Was she excited about going to the convention? "Well, you know, it's always an adventure," she said with something like a sigh that suggested “I’d really rather not talk about it.” She was pledged on the first ballot to vote Trump, which she said she'd gladly do. Was she originally a Trump supporter? "Well, I am now. I'm a lifelong Republican," she said before rummaging in her purse, signaling this conversation was over.
Next were some old reporter friends in Washington who run into each other every convention cycle. Journalists love to grumble, but even more they love free food and goodies. And at every convention in recent memory (these are Nos. 9 and 10 for me), the party stages a free shindig for all the media in town to come put on the feed bag, knock back a few drinks, compare our greying beards, and take home a little bag of convention swag.
Except this year, the swag hit a snag as all the keepsakes donated by corporations simply never showed up. Companies from Coca-Cola to Ford to Wells Fargo and many more in between decided to sit on their hands this convention. The Republican National Committee couldn't even afford a media party of any size. OK, not really so much of a big deal (unless you're a hungry journalist), but yet another sign that corporations known for their largesse at these events decided to sit this one out. Even delegates are having to make due with a convention that's more Walmart than Saks.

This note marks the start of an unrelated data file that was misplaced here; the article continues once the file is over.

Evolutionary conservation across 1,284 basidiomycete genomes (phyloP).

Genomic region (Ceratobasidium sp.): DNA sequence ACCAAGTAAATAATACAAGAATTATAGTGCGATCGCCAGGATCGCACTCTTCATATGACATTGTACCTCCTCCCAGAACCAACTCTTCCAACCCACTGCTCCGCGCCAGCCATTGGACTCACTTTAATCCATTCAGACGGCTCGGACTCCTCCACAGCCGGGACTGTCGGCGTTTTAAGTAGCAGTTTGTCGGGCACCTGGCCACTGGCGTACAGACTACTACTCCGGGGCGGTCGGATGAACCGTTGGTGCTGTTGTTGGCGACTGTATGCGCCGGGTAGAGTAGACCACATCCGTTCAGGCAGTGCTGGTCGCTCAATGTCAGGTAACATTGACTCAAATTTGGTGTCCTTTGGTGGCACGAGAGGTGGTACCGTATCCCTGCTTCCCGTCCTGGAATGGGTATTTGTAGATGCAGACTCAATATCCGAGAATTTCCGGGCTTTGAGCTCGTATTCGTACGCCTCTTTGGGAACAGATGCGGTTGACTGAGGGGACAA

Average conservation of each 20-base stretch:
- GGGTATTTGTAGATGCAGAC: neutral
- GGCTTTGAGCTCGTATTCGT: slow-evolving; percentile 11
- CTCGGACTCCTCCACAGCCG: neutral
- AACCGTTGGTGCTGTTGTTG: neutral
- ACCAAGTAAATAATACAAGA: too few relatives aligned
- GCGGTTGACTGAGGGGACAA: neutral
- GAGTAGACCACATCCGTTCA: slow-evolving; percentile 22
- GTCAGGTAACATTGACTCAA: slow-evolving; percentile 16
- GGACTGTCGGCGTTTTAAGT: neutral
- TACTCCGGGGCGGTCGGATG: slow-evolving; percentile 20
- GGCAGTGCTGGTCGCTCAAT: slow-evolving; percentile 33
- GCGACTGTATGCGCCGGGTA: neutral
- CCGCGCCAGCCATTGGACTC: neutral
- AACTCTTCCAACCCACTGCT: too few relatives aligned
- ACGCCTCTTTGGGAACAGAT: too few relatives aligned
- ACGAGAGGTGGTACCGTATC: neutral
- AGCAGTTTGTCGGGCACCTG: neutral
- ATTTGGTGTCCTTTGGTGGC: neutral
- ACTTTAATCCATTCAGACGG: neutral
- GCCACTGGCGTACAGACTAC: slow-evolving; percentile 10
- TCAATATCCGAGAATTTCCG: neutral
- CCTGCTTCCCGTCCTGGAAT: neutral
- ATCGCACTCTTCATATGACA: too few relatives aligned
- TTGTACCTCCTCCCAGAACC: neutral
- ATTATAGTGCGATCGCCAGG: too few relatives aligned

'I just don't know'
But conventions don't exist in a vacuum, and whether they like it or not, the locals of Cleveland are very much a part of what's happening here. Now Cleveland isn't exactly a Republican town (see: Dennis Kucinich), but they are friendly, and they love anything that brings money to town and puts their bedraggled hometown in a good light. So at least perhaps they're ready for a party?
"I just don't know this year … I just don't know," Dave, my Uber driver and a part-time jewelry wholesaler, told me on the way to a grocery store. "I'm no Democrat — my brother and sister-in-law are both FBI agents," he said. "I call them Scully and Mulder,” characters who played FBI agents in a long-running science fiction television series.
Nancy Ballou of Cleveland said she opposes the presumptive Republican presidential nominee Donald Trump, citing what she called his xenophic, racist and anti-woman message, in the Public Square in downtown Cleveland, July 18, 2016.
He was listening to CNN on satellite radio, getting updates about the most recent police shooting in Baton Rouge, Louisiana. So wouldn't a self-proclaimed “law-and-order” candidate like Trump be tailor-made for his vote?
"I dunno, I just don't know what to make of this year," Dave said. "I can't stand either of them. I mean, I guess I'm happy the Republicans are in town, but I just don't get them this year. I just don't know what I'm going to do."
All this week on TV screens across the world, viewers will see stage craft designed to not just communicate positions on issues, but reach out to people where they most often vote: their hearts and fears, their hopes and guts. It will be exactly they same one week later in Philadelphia when the Democrats roll out the carpets for their dance party.